BTW...when you've managed your rewiring on your home, you can leave your 10/3 wire in place, put a 20 amp breaker in the panel slot that feeds it, and still use it for a circuit.
I was amazed at how inexpensive sub-panels are in the hardware outlets!

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Is there anything I should keep in mind or watch out for that I may not have thought of.
To answer your question, if it were me doing this project I'd be sure to run any 240V circuits with 8/3 w/ground wiring rather than 8/2 w/ground...a lot of the newer 240V appliances need the 3rd insulated wire.

Cheers, and good luck with your project!

Dugly

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Old 02-23-2012, 09:45 AM   #5
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Temporarily feeding a sub panel with 10-3 30 amp breaker


house with a dozen sub panels I bet thats a sight that must be seen.
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Old 02-23-2012, 10:18 AM   #6
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Temporarily feeding a sub panel with 10-3 30 amp breaker


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house with a dozen sub panels I bet thats a sight that must be seen.
Well, none of the circuits have a sub-panel on them yet (except for the outdoor hot-tub "spa panel"), but some of them will when I get back there in April.

My family bought the home in the mid-60s...it was built sometime around 1922, or so the abstract says, but I think it was a "basement" house on the central plains of SW KS long before that.

When we bought it, it had knob & tube wiring, that's what my mother replaced with the 6 circuit breaker box before we moved in. Many of the knobs and tubes are still in place in the ground floor's floor joists.

We've become a very power hungry society. When electricity started to spread across the U.S., it wasn't unusual for each room to have only one outlet....now we seem to want one on each stud in the walls.

In my case, though, it wasn't hunger for power that fueled my huge upgrade....it was the money hungry natural gas company. I visit the home only about 90 days a year, usually 60 days in late spring/early summer and 30 days in the fall. Before I inherited the home it was hooked up to natural gas, so when I returned I went to the natural gas company to explain my situation. I was informed that even if I didn't use one precious cubic foot of their product my monthly meter fee would be $40 (for which there is a specific amount of natural gas included). I didn't want to pay that $40/month for the 9 months I'm not there, so I inquired about disconnect/reconnect fees---$80 for each service.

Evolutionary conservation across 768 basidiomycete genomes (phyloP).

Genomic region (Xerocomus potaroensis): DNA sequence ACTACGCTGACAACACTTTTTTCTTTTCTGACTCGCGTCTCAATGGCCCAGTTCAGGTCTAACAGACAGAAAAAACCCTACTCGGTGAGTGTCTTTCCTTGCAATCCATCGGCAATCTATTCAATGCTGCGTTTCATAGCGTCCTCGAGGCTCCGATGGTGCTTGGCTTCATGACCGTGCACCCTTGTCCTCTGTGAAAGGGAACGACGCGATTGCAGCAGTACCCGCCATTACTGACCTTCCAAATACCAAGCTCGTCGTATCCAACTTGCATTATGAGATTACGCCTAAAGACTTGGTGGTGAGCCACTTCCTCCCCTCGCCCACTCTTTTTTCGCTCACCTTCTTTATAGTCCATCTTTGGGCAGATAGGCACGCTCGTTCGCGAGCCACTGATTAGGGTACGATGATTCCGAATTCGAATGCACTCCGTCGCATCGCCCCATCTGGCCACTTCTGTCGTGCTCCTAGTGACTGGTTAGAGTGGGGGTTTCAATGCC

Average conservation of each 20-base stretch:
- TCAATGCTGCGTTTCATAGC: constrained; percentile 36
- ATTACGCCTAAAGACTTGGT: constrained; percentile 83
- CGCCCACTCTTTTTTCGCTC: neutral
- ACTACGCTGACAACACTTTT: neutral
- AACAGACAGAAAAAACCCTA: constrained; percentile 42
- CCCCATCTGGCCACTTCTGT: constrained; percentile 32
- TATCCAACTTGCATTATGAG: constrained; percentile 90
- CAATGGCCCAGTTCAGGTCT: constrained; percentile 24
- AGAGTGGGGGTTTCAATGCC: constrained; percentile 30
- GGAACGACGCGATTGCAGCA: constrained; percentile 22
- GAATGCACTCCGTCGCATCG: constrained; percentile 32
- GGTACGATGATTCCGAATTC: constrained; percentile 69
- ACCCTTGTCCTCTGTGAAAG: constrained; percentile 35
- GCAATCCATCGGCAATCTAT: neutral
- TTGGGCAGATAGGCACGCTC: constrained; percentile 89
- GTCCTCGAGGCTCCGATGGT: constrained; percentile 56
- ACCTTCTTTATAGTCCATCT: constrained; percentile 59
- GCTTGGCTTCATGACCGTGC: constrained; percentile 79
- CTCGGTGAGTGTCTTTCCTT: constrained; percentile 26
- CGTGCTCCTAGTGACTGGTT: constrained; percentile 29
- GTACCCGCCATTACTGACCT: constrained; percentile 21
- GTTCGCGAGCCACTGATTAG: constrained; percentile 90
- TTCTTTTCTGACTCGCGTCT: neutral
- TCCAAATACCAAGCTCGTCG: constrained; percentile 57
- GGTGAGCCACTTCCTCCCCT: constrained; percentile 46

So I went all-electric.

My electric coop provides me with a special rate for being all-electric (at the time I think it was around $.08/KWH, but it has probably increased since) and after I reach 750 KWH of usage they reduce my rate by $.03/KWH. I have done that only once--a VERY cold March and I had only 3 electric room heaters to heat the whole house. The electric coop offered VERY reasonable disconnect/reconnect fees, but I leave the electricity on all the time and just turn it off at the meter box's panel while I'm out of town. The monthly meter fee is only $10 (and it's only that much b/c I donate $1/month to help support those elderly residents who can't pay their bills). I can be gone for 7 months, turn the electricity on at the meter when I get to the house, and walk inside and have a hot shower IMMEDIATELY...no need to wait for a tank of water to heat, no need to have enriched the POCO to keep a tank of water hot in my absence, just hot water that keeps on coming as long as I pay my electrical bill. Gotta LOVE that HWOD unit !!

Cheers!

Dugly

Last edited by YerDugliness; 02-23-2012 at 10:22 AM. Reason: spelling error
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Old 02-23-2012, 10:40 AM   #7
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Temporarily feeding a sub panel with 10-3 30 amp breaker


We like our tankless water heater. We have a 28.8kw model.